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After more than seven years working at NationBuilder, I’ve heard every misconception imaginable about NationBuilder’s relationship to data and targeted communications. A lot of those misconceptions are understandable, as data is a sensitive topic, and one that’s fraught with important concerns about privacy and security. It’s also a broad concept that can mean a lot of different things to different people, but the misconceptions I’ve heard generally boil down to one of two types: voter data and data gleaned from online activity. (Important to note up-front: NationBuilder only provides the former in the United States.)

This post is my attempt to provide a comprehensive, precise overview of how NationBuilder enables our customers to understand and use data to engage voters and supporters, as well as to clear up some common misconceptions. 

As a concept in the public imagination, data has become a shorthand for a wide range of things—many of them with negative connotations—but ultimately both the effectiveness and the ethical ramifications of data boil down to questions of how you obtain it and how you then use it. We care a lot about both questions, and our product and expectations for our customers reflect that. 

If you’re curious about data, targeting, and how NationBuilder thinks about them, these are the five most important things to know: 

1. Our central product principle is: “own your own data” 

NationBuilder was created on the principle that leaders must own their own data. A movement is built on relationships, and the purpose of building those relationships isn’t to enhance a commercial asset for a vendor or to benefit someone else’s cause or campaign—it’s to build your movement’s capacity and momentum. So when we say “own your own data,” we mean that our customers’ data is theirs to take with them, and that it will never be shared with others against their wishes. It also means that we take seriously the right of individuals to have their privacy respected and to determine what happens with their own data, which we facilitate with our suite of advanced privacy tools.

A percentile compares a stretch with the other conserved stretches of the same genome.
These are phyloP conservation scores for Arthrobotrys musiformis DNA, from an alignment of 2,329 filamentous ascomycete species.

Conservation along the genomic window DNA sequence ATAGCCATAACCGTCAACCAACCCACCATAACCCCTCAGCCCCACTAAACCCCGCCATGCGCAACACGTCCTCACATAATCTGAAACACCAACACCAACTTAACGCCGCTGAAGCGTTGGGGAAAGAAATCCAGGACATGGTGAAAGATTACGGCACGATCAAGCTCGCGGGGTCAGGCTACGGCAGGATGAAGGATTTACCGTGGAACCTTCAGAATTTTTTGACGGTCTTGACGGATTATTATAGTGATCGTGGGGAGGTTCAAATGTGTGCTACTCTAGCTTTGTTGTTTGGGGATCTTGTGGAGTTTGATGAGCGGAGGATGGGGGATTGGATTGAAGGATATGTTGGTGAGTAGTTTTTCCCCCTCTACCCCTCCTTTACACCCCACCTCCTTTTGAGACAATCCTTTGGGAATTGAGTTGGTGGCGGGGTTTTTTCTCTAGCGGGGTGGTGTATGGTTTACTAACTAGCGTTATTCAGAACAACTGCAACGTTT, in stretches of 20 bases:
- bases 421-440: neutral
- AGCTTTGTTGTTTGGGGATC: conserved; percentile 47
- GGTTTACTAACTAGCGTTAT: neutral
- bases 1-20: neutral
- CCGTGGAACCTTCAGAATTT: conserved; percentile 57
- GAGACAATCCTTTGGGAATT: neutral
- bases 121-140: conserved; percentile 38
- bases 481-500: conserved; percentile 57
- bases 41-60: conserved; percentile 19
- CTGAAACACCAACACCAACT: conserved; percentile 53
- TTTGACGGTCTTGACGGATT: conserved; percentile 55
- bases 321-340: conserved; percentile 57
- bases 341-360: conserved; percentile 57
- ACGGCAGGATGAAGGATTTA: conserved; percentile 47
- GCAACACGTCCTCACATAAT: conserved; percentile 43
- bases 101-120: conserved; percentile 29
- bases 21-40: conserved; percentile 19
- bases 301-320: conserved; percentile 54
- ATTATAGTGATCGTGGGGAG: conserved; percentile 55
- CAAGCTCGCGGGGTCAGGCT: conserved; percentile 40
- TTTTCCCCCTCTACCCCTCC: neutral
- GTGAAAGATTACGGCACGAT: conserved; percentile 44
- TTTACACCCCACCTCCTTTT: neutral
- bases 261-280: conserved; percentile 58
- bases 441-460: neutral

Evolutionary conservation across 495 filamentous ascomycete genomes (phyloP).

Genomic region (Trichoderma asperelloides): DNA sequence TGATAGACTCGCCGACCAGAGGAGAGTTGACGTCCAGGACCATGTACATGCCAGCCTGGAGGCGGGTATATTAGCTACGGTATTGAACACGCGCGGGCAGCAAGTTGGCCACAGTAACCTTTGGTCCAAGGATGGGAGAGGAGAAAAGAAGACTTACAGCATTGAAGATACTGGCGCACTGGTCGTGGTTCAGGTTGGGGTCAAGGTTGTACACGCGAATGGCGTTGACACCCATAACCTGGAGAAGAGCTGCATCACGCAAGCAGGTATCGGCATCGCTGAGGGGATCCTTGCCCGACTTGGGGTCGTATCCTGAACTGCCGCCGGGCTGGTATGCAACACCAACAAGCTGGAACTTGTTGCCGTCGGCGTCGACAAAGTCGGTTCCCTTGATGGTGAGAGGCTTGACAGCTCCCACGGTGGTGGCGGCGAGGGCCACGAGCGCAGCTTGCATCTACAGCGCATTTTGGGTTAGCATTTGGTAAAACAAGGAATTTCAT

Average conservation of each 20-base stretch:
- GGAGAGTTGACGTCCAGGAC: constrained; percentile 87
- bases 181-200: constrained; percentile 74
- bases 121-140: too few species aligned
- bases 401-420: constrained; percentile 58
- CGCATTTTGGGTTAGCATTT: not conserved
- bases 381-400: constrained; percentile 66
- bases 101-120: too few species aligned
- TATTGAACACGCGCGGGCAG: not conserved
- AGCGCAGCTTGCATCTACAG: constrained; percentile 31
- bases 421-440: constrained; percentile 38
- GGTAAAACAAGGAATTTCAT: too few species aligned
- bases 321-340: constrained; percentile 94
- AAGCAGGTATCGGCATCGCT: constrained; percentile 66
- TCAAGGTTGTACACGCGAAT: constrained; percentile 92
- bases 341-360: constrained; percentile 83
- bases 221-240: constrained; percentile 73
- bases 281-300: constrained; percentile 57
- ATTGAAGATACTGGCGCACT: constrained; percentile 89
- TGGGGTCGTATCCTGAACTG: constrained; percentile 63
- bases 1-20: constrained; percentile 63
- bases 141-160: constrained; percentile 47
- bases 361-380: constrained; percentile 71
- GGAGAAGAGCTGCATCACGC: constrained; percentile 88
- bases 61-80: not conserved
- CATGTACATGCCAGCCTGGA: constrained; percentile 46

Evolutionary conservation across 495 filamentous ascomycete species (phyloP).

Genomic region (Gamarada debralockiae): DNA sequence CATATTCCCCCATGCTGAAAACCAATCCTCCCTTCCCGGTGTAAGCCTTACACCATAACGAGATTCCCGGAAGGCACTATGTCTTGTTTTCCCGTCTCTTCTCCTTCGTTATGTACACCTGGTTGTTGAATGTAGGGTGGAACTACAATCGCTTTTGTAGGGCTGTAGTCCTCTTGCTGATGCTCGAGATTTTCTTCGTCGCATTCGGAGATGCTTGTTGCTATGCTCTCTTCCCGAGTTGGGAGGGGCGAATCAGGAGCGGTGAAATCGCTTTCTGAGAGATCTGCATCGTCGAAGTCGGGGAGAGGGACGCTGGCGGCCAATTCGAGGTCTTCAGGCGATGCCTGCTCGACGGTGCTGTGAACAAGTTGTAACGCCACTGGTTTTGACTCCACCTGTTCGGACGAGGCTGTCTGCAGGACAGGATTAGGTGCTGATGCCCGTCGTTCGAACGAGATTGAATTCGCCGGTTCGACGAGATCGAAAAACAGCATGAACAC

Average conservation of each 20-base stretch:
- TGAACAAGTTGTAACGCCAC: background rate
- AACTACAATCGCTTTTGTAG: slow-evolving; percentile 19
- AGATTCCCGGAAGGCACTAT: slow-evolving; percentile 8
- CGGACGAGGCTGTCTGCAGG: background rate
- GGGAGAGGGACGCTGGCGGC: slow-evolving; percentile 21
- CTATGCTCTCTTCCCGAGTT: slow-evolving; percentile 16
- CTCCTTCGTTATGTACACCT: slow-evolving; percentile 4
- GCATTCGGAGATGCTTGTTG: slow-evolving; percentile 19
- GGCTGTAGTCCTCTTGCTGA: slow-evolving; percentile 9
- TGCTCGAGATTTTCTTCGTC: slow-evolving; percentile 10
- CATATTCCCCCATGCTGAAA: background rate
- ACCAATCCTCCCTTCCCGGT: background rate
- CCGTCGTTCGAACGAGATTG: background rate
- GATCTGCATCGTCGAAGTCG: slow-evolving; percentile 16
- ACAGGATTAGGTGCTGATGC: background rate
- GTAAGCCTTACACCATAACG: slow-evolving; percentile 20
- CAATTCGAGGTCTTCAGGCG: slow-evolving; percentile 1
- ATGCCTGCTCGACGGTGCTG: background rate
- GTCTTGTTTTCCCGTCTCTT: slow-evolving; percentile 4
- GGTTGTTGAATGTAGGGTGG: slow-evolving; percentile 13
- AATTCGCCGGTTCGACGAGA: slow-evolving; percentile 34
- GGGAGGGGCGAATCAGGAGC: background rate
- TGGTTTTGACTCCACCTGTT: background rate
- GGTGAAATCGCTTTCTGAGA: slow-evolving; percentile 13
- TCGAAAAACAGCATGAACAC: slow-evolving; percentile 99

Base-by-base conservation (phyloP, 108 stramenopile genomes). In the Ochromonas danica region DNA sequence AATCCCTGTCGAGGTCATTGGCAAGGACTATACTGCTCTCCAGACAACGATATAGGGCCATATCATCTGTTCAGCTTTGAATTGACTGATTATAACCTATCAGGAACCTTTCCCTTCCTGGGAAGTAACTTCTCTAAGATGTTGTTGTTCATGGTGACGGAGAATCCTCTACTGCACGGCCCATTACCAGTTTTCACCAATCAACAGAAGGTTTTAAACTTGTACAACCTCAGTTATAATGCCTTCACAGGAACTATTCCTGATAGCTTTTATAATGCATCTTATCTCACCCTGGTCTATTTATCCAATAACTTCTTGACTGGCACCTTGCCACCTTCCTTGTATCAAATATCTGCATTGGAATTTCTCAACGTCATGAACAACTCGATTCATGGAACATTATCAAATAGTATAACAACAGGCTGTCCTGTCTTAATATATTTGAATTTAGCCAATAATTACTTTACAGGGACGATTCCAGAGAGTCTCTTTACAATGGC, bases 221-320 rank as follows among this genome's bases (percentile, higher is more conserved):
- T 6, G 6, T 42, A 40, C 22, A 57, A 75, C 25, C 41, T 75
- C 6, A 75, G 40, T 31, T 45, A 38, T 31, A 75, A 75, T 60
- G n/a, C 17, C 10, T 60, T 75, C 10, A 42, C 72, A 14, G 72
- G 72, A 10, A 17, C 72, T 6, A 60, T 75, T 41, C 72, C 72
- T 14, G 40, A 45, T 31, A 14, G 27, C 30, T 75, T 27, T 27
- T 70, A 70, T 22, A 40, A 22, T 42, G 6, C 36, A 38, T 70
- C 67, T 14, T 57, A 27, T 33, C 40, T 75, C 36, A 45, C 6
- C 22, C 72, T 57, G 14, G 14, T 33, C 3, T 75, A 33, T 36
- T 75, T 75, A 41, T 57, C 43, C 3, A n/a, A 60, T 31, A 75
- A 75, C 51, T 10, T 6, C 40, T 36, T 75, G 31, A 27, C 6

This principle also implicitly says something about the kinds of data we believe are valuable in our software.

2. Data in NationBuilder is about relationships and action.

It is absolutely true that NationBuilder is intended to help organizations unify a lot of different types of data on one person into a single profile. But it’s helpful to understand what that actually means in practice.

It is possible to match an email address, membership record, voter record, social media handle, etc. into a single profile in a NationBuilder database, but it can only happen in four ways:

  • You’re importing source data with matching unique identifiers (like an email address), because you have access to that data already or have purchased it somewhere yourself.
  • You manually merge two or more records in NationBuilder because you believe they are the same person.
  • You hire someone to run a heuristic that attempts to match and merge similar names/addresses/etc. programmatically.
  • A supporter gives you that information themselves (for example, by signing up on your website with their Facebook account and authorizing Facebook to also provide you their email address).

That’s it. We don’t have a central repository of identities or appended voter records that you can access, because our model is that each customer brings, builds, and exclusively owns their own dataset.

The vast majority of what you’ll see on a NationBuilder profile—by design—isn’t voter information or imported data. It’s the history of actions a person has taken on your organization’s website (by which we mean actions like signing a petition or RSVPing for an event, not viewing or clicking on a page), money they’ve contributed, and direct interactions they’ve had with your organization over email, by phone, or on social media. It’s information like the people they’ve recruited as new supporters, the money they’ve raised for you, or events they’ve organized on your behalf.

The functionality you’ll see in NationBuilder will look a lot more like a CRM to you than a data management platform, because it is a lot more like that.

3. NationBuilder is a software company, not a data broker or an analytics firm.

Political data brokers and analytics firms traditionally do many or all of the following things:

  • Acquire voter data from election authorities
  • Clean the voter file up to get it into a standard format, removing malformed data
  • Append other data sources to that file, such as consumer data purchased from vendors like Experian, viewing habits purchased from cable and satellite providers, or historical information on how people have voted (usually sourced from campaigns, parties, or political nonprofits that engage in voter contact)
  • Append email addresses, additional (or corrected) phone numbers, and in some cases social media handles to the file